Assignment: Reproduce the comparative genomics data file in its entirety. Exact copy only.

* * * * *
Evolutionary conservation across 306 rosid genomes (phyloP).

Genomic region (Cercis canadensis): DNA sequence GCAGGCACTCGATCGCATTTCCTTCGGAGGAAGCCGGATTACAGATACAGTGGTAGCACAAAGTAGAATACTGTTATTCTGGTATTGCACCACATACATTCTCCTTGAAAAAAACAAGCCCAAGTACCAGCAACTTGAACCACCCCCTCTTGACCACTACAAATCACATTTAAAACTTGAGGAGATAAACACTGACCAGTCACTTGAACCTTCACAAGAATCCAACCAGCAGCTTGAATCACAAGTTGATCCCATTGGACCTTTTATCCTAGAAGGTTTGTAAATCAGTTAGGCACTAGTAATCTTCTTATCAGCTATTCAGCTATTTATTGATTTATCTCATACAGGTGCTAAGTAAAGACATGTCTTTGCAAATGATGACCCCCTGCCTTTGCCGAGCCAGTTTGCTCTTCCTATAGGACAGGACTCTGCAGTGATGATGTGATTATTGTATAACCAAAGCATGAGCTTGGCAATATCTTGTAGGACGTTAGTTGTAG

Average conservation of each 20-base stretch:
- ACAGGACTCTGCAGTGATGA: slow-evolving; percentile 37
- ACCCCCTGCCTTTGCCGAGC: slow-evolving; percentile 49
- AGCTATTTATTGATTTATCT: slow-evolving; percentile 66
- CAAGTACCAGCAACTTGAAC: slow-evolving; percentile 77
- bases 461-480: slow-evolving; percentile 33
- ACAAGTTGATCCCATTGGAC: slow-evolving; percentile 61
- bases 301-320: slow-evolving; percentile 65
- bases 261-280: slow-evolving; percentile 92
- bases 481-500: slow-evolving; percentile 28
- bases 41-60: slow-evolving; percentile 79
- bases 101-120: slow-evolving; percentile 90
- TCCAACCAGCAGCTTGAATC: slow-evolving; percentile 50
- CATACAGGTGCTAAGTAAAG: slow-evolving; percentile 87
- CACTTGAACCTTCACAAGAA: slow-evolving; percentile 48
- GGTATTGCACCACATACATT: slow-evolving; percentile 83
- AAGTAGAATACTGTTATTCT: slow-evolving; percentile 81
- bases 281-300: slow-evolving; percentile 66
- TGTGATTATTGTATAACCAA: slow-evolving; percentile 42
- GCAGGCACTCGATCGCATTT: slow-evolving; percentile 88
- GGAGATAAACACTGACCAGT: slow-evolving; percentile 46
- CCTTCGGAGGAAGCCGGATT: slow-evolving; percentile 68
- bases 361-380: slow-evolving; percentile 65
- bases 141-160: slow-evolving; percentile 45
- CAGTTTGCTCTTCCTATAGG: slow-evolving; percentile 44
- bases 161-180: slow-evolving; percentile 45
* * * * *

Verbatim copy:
Evolutionary conservation across 306 rosid genomes (phyloP).

Genomic region (Cercis canadensis): DNA sequence GCAGGCACTCGATCGCATTTCCTTCGGAGGAAGCCGGATTACAGATACAGTGGTAGCACAAAGTAGAATACTGTTATTCTGGTATTGCACCACATACATTCTCCTTGAAAAAAACAAGCCCAAGTACCAGCAACTTGAACCACCCCCTCTTGACCACTACAAATCACATTTAAAACTTGAGGAGATAAACACTGACCAGTCACTTGAACCTTCACAAGAATCCAACCAGCAGCTTGAATCACAAGTTGATCCCATTGGACCTTTTATCCTAGAAGGTTTGTAAATCAGTTAGGCACTAGTAATCTTCTTATCAGCTATTCAGCTATTTATTGATTTATCTCATACAGGTGCTAAGTAAAGACATGTCTTTGCAAATGATGACCCCCTGCCTTTGCCGAGCCAGTTTGCTCTTCCTATAGGACAGGACTCTGCAGTGATGATGTGATTATTGTATAACCAAAGCATGAGCTTGGCAATATCTTGTAGGACGTTAGTTGTAG

Average conservation of each 20-base stretch:
- ACAGGACTCTGCAGTGATGA: slow-evolving; percentile 37
- ACCCCCTGCCTTTGCCGAGC: slow-evolving; percentile 49
- AGCTATTTATTGATTTATCT: slow-evolving; percentile 66
- CAAGTACCAGCAACTTGAAC: slow-evolving; percentile 77
- bases 461-480: slow-evolving; percentile 33
- ACAAGTTGATCCCATTGGAC: slow-evolving; percentile 61
- bases 301-320: slow-evolving; percentile 65
- bases 261-280: slow-evolving; percentile 92
- bases 481-500: slow-evolving; percentile 28
- bases 41-60: slow-evolving; percentile 79
- bases 101-120: slow-evolving; percentile 90
- TCCAACCAGCAGCTTGAATC: slow-evolving; percentile 50
- CATACAGGTGCTAAGTAAAG: slow-evolving; percentile 87
- CACTTGAACCTTCACAAGAA: slow-evolving; percentile 48
- GGTATTGCACCACATACATT: slow-evolving; percentile 83
- AAGTAGAATACTGTTATTCT: slow-evolving; percentile 81
- bases 281-300: slow-evolving; percentile 66
- TGTGATTATTGTATAACCAA: slow-evolving; percentile 42
- GCAGGCACTCGATCGCATTT: slow-evolving; percentile 88
- GGAGATAAACACTGACCAGT: slow-evolving; percentile 46
- CCTTCGGAGGAAGCCGGATT: slow-evolving; percentile 68
- bases 361-380: slow-evolving; percentile 65
- bases 141-160: slow-evolving; percentile 45
- CAGTTTGCTCTTCCTATAGG: slow-evolving; percentile 44
- bases 161-180: slow-evolving; percentile 45